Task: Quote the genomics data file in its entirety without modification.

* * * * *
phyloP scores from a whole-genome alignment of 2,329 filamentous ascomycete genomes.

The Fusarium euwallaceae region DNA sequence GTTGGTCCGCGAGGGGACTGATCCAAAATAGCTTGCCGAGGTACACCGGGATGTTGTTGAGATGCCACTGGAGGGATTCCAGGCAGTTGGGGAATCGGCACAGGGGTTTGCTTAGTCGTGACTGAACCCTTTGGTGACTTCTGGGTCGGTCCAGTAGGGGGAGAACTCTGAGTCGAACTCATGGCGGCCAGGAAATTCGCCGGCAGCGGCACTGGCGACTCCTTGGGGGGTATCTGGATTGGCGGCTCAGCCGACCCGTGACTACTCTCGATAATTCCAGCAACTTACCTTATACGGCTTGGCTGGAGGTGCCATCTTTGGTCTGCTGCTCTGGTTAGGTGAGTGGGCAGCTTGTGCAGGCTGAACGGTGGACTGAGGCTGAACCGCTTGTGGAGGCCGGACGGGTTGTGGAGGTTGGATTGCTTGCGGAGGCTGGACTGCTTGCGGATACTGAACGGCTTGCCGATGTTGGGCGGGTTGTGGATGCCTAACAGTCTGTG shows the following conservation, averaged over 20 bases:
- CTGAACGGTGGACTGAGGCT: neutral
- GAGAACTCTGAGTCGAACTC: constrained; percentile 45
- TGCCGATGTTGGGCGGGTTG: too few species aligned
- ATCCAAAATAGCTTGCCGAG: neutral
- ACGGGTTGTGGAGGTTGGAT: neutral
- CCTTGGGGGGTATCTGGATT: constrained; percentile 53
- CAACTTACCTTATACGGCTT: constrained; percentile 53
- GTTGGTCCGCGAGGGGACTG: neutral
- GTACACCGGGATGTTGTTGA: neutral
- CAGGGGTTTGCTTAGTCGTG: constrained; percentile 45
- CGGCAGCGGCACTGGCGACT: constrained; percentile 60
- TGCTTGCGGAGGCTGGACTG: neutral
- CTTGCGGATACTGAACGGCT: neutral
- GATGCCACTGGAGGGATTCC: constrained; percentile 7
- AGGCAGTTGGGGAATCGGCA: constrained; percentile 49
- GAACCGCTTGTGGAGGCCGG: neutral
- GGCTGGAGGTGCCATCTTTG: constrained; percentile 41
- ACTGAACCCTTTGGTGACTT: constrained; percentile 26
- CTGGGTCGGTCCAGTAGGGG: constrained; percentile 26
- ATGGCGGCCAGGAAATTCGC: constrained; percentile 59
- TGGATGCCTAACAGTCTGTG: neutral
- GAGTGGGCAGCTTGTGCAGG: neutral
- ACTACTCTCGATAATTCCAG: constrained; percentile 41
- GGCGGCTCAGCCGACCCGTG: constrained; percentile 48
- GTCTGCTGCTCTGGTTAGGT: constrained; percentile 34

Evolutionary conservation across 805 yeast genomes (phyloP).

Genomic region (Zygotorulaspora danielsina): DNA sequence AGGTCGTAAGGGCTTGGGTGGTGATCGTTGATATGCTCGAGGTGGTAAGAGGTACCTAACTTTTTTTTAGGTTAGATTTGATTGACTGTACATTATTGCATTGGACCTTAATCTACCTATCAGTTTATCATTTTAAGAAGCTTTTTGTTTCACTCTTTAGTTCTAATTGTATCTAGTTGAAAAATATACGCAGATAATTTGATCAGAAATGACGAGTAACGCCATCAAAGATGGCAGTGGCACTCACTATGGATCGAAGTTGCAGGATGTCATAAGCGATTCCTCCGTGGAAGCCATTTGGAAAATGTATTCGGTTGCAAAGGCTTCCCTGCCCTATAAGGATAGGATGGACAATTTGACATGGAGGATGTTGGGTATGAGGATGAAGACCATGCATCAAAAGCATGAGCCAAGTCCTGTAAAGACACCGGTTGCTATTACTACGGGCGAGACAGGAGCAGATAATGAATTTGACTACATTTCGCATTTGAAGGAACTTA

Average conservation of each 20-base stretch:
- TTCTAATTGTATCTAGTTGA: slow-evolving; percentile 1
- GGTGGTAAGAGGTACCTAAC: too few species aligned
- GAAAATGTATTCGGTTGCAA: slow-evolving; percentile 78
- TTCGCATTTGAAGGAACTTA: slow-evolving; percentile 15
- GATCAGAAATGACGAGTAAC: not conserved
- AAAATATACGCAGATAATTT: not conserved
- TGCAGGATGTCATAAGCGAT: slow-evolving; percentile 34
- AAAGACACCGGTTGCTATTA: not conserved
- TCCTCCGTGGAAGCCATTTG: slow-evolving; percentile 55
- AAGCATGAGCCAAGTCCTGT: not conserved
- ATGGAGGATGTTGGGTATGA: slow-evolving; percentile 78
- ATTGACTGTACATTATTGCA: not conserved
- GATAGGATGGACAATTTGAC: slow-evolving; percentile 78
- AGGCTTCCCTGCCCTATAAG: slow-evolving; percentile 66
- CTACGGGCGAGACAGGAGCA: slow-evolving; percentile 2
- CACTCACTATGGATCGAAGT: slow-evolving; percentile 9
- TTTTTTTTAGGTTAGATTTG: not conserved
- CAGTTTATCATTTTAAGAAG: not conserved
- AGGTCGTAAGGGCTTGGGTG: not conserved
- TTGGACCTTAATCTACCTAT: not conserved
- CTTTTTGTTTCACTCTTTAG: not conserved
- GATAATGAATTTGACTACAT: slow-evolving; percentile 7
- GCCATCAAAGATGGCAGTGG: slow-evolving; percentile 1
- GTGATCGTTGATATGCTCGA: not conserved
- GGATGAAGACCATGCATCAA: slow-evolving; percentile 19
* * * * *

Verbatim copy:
phyloP scores from a whole-genome alignment of 2,329 filamentous ascomycete genomes.

The Fusarium euwallaceae region DNA sequence GTTGGTCCGCGAGGGGACTGATCCAAAATAGCTTGCCGAGGTACACCGGGATGTTGTTGAGATGCCACTGGAGGGATTCCAGGCAGTTGGGGAATCGGCACAGGGGTTTGCTTAGTCGTGACTGAACCCTTTGGTGACTTCTGGGTCGGTCCAGTAGGGGGAGAACTCTGAGTCGAACTCATGGCGGCCAGGAAATTCGCCGGCAGCGGCACTGGCGACTCCTTGGGGGGTATCTGGATTGGCGGCTCAGCCGACCCGTGACTACTCTCGATAATTCCAGCAACTTACCTTATACGGCTTGGCTGGAGGTGCCATCTTTGGTCTGCTGCTCTGGTTAGGTGAGTGGGCAGCTTGTGCAGGCTGAACGGTGGACTGAGGCTGAACCGCTTGTGGAGGCCGGACGGGTTGTGGAGGTTGGATTGCTTGCGGAGGCTGGACTGCTTGCGGATACTGAACGGCTTGCCGATGTTGGGCGGGTTGTGGATGCCTAACAGTCTGTG shows the following conservation, averaged over 20 bases:
- CTGAACGGTGGACTGAGGCT: neutral
- GAGAACTCTGAGTCGAACTC: constrained; percentile 45
- TGCCGATGTTGGGCGGGTTG: too few species aligned
- ATCCAAAATAGCTTGCCGAG: neutral
- ACGGGTTGTGGAGGTTGGAT: neutral
- CCTTGGGGGGTATCTGGATT: constrained; percentile 53
- CAACTTACCTTATACGGCTT: constrained; percentile 53
- GTTGGTCCGCGAGGGGACTG: neutral
- GTACACCGGGATGTTGTTGA: neutral
- CAGGGGTTTGCTTAGTCGTG: constrained; percentile 45
- CGGCAGCGGCACTGGCGACT: constrained; percentile 60
- TGCTTGCGGAGGCTGGACTG: neutral
- CTTGCGGATACTGAACGGCT: neutral
- GATGCCACTGGAGGGATTCC: constrained; percentile 7
- AGGCAGTTGGGGAATCGGCA: constrained; percentile 49
- GAACCGCTTGTGGAGGCCGG: neutral
- GGCTGGAGGTGCCATCTTTG: constrained; percentile 41
- ACTGAACCCTTTGGTGACTT: constrained; percentile 26
- CTGGGTCGGTCCAGTAGGGG: constrained; percentile 26
- ATGGCGGCCAGGAAATTCGC: constrained; percentile 59
- TGGATGCCTAACAGTCTGTG: neutral
- GAGTGGGCAGCTTGTGCAGG: neutral
- ACTACTCTCGATAATTCCAG: constrained; percentile 41
- GGCGGCTCAGCCGACCCGTG: constrained; percentile 48
- GTCTGCTGCTCTGGTTAGGT: constrained; percentile 34

Evolutionary conservation across 805 yeast genomes (phyloP).

Genomic region (Zygotorulaspora danielsina): DNA sequence AGGTCGTAAGGGCTTGGGTGGTGATCGTTGATATGCTCGAGGTGGTAAGAGGTACCTAACTTTTTTTTAGGTTAGATTTGATTGACTGTACATTATTGCATTGGACCTTAATCTACCTATCAGTTTATCATTTTAAGAAGCTTTTTGTTTCACTCTTTAGTTCTAATTGTATCTAGTTGAAAAATATACGCAGATAATTTGATCAGAAATGACGAGTAACGCCATCAAAGATGGCAGTGGCACTCACTATGGATCGAAGTTGCAGGATGTCATAAGCGATTCCTCCGTGGAAGCCATTTGGAAAATGTATTCGGTTGCAAAGGCTTCCCTGCCCTATAAGGATAGGATGGACAATTTGACATGGAGGATGTTGGGTATGAGGATGAAGACCATGCATCAAAAGCATGAGCCAAGTCCTGTAAAGACACCGGTTGCTATTACTACGGGCGAGACAGGAGCAGATAATGAATTTGACTACATTTCGCATTTGAAGGAACTTA

Average conservation of each 20-base stretch:
- TTCTAATTGTATCTAGTTGA: slow-evolving; percentile 1
- GGTGGTAAGAGGTACCTAAC: too few species aligned
- GAAAATGTATTCGGTTGCAA: slow-evolving; percentile 78
- TTCGCATTTGAAGGAACTTA: slow-evolving; percentile 15
- GATCAGAAATGACGAGTAAC: not conserved
- AAAATATACGCAGATAATTT: not conserved
- TGCAGGATGTCATAAGCGAT: slow-evolving; percentile 34
- AAAGACACCGGTTGCTATTA: not conserved
- TCCTCCGTGGAAGCCATTTG: slow-evolving; percentile 55
- AAGCATGAGCCAAGTCCTGT: not conserved
- ATGGAGGATGTTGGGTATGA: slow-evolving; percentile 78
- ATTGACTGTACATTATTGCA: not conserved
- GATAGGATGGACAATTTGAC: slow-evolving; percentile 78
- AGGCTTCCCTGCCCTATAAG: slow-evolving; percentile 66
- CTACGGGCGAGACAGGAGCA: slow-evolving; percentile 2
- CACTCACTATGGATCGAAGT: slow-evolving; percentile 9
- TTTTTTTTAGGTTAGATTTG: not conserved
- CAGTTTATCATTTTAAGAAG: not conserved
- AGGTCGTAAGGGCTTGGGTG: not conserved
- TTGGACCTTAATCTACCTAT: not conserved
- CTTTTTGTTTCACTCTTTAG: not conserved
- GATAATGAATTTGACTACAT: slow-evolving; percentile 7
- GCCATCAAAGATGGCAGTGG: slow-evolving; percentile 1
- GTGATCGTTGATATGCTCGA: not conserved
- GGATGAAGACCATGCATCAA: slow-evolving; percentile 19